Brexit negotiations are a 'spin war': PRWeek grills the Telegraph's Asa Bennett

The Telegraph's Asa Bennett casts light on covering Brexit in a Eurosceptic title - and his very different, but very polite, namesake on Twitter.

Is Brexit actually going to happen?

There would be such a backlash [if it were reversed], so we can assume for all intents and purposes that it is going ahead.

The media are unimpressed with the Government’s negotiating tactics thus far – is that fair?

While I would very much defend the right of the British people to scrutinise and speak truth to power, we sometimes lose that when we talk about Europe and the withdrawal process – it worries me that some pundits take [EU chief negotiator] Michel Barnier’s pronouncements as if they’re stone tablets brought down from on high. He is a politician and he will say political things and his job is to put out the message that Britain hasn’t done its homework. Some columnists take this hook, line and sinker – they’re not understanding there is a spin war here, and the EU has fantastic message discipline.

Does that mean you back Andrea Leadsom’s call for a more 'patriotic' media?

I can sympathise with that, even if it was clumsily worded – but the point really is about the need to equally scrutinise the EU position and its plans. I would warn fellow journalists about treating the EU’s statements as complete unquestionable gospel.

Where did you stand during the referendum?

I started out with a foot in each camp, but leaning more towards Leave. The miserable Remain campaign, and the horrendously melodramatic reaction among Remainers after the vote, made it even easier for me to embrace Brexit.

Do you think it’s a problem that The Telegraph is seen as a partisan outlet?

The Telegraph doesn’t hide what we think about Brexit. We’ve long been a Eurosceptic newspaper as readers, even those who disagree with us, would recognise. I get asked: "Do you only want columns that are pro-Brexit or want a hard Brexit?", but our regular columnists include William Hague, who was one of the strongest proponents of Remain, and we’ve also had noted Europhile Guy Verhofstadt write for us recently. I think Jeremy Corbyn has written in our paper twice now – some of our readers may have seen his work as ghastly socialist drivel, but others will have found it interesting.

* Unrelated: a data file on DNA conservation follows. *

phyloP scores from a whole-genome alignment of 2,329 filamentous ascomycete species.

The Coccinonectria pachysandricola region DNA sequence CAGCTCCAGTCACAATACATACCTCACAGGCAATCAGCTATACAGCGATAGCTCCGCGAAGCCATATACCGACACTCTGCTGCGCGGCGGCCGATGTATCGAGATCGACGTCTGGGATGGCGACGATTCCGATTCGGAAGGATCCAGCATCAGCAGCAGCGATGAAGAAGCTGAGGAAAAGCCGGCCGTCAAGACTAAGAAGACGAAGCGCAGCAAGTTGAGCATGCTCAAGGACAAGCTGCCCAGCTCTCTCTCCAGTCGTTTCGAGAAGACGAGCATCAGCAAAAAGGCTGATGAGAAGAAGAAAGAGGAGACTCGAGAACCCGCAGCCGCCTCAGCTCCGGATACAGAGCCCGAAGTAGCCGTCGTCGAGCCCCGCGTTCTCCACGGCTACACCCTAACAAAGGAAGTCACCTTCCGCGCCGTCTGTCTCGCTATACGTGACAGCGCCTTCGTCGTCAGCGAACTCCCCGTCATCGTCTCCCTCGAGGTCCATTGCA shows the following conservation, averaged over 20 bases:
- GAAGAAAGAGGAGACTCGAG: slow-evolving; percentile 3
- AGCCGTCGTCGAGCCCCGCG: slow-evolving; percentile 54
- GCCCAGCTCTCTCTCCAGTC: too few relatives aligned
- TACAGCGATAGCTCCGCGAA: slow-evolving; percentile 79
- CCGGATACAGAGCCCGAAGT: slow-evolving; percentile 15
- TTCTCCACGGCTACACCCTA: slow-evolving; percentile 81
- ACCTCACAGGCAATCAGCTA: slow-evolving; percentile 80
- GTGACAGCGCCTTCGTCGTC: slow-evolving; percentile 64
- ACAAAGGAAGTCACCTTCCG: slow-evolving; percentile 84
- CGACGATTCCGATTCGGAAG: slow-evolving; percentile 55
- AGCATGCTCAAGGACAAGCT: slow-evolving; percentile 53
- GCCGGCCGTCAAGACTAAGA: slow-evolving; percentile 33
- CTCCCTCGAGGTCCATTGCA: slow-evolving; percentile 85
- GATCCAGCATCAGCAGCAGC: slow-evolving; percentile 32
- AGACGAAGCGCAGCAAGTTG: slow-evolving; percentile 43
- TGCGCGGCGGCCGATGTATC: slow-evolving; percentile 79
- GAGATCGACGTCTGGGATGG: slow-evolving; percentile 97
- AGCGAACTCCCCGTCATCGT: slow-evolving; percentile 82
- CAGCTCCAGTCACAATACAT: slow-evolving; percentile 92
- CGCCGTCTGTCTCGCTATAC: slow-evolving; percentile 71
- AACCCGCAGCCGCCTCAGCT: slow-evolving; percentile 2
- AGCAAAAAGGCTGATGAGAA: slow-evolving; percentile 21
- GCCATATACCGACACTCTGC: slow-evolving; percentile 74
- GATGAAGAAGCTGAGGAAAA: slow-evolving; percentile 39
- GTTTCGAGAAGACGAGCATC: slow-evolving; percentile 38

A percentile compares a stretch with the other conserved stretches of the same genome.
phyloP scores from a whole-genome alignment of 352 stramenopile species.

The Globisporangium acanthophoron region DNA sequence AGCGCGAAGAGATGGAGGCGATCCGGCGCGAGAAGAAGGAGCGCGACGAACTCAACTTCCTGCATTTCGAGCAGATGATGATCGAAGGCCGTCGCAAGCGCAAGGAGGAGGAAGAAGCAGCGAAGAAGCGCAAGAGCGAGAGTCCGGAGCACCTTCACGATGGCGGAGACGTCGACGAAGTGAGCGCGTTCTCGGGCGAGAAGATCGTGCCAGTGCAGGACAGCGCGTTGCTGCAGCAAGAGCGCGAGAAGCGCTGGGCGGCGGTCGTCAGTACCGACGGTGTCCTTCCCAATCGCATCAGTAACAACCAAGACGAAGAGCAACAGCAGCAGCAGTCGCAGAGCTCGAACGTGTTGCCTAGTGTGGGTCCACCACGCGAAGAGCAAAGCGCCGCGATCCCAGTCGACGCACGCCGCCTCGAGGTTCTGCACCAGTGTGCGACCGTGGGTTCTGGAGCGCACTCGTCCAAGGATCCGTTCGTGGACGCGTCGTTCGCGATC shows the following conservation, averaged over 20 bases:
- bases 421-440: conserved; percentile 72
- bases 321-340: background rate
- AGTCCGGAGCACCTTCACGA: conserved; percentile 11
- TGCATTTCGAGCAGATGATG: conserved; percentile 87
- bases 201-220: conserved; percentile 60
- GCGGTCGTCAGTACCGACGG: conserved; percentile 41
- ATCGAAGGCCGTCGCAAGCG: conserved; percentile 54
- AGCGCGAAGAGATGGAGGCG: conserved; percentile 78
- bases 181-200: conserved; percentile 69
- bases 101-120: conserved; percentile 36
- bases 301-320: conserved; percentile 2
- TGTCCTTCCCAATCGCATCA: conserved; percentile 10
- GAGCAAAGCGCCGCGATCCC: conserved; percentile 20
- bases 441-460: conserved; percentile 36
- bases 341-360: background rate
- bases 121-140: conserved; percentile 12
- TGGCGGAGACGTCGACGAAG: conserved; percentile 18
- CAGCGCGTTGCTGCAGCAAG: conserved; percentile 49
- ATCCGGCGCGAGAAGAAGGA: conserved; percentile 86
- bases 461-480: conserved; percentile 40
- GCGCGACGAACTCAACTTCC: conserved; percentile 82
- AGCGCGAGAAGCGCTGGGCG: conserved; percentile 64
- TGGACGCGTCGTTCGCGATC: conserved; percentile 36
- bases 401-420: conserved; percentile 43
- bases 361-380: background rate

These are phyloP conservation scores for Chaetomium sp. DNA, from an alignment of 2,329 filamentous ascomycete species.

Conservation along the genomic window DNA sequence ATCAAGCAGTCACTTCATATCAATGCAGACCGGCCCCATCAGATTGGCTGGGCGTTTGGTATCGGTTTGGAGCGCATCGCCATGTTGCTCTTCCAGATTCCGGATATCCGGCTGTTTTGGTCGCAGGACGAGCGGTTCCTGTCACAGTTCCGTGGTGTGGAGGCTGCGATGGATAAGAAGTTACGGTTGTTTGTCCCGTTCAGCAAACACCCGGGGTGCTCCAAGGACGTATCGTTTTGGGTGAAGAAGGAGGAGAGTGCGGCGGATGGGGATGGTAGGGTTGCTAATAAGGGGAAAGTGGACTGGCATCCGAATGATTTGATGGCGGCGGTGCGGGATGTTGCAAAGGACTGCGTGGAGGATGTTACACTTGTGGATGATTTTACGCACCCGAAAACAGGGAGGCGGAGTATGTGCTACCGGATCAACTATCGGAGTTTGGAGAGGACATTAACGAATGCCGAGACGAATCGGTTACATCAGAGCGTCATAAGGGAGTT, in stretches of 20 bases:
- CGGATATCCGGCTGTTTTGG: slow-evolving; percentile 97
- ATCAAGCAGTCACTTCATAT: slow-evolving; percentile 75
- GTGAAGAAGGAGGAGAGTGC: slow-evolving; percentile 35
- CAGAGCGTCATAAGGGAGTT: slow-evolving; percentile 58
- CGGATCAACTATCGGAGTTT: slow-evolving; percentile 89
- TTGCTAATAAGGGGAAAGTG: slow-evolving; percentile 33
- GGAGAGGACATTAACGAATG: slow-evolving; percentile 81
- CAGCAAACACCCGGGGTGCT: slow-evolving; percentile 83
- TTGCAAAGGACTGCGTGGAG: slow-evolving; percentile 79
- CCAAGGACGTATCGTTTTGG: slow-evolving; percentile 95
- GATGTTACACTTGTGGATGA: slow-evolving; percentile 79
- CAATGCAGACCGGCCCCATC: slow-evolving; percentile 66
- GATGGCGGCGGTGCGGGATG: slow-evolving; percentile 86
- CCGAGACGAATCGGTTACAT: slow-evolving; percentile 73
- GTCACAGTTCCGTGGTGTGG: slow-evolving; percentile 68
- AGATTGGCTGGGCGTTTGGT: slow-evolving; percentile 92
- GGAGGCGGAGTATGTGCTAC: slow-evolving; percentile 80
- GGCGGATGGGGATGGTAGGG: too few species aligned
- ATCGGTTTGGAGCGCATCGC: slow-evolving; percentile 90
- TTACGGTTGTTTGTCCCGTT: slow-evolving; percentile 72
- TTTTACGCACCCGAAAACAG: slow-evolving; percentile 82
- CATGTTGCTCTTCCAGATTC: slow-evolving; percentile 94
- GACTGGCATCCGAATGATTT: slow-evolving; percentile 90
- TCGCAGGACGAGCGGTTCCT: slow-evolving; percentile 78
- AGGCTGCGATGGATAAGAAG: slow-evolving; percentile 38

How did you get into journalism?

I did a postgrad in political journalism at City University and interned at the Huffington Post, then got a paid job with an MP [Conservative David Rutley], but having to be a bit of an anonymous bag carrier didn’t really suit me. Then I joined London Loves Business writing about politics, broke some scoops and the HuffPo called me up and said: "We’d like to pay you this time." Working for David was interesting though – he had the distinction of being the first Mormon MP, around the time Mitt Romney was running for president. I’d get lots of bids saying "can we talk about the M-word?", but he didn’t want to get pigeonholed as ‘the Mormon MP’. We got odd questions, things like "how many wives does he have?". The answer is one.

Do you enjoy social media?

I’ve been trying out LinkedIn, but Twitter is my more regular bread and butter, although I err on the side of caution of only tweeting when I have something to say – there are some commentators out there who just tweet about everything and I think that cheapens what they have to say.

There is someone who is @asabennett on Twitter who is a music producer specialising in ‘spatial sounds’. He seems like a cool dude but the problem is he has my name, he loves Jeremy Corbyn and does not like Brexit, so when I go on Sky or something advocating my viewpoint, he gets trolled by people and very politely advises people "No, I think you mean @Asabenn" – he’s really the @JohnLewis of politics.

What do you think of PR people?

I have complete respect for PR people. My fiancée works in comms in the arts – but we actually met at university. I think we both are aware of our respective industries’ potential imperfections, but we can provide a devil’s advocate to each other. More broadly, too much of the Brexit content that PRs have to put out is their client saying "There’s not much certain about x, when there is certainty that will be nice", but I think our readers know that broadly, there is a lot of uncertainty, so I try to set a higher bar than that.

Which career – PR or journalism – might you hope future Bennett offspring pursue?

I’d hope that they would be open to the opportunities of either sector, given that both are very fast-changing.


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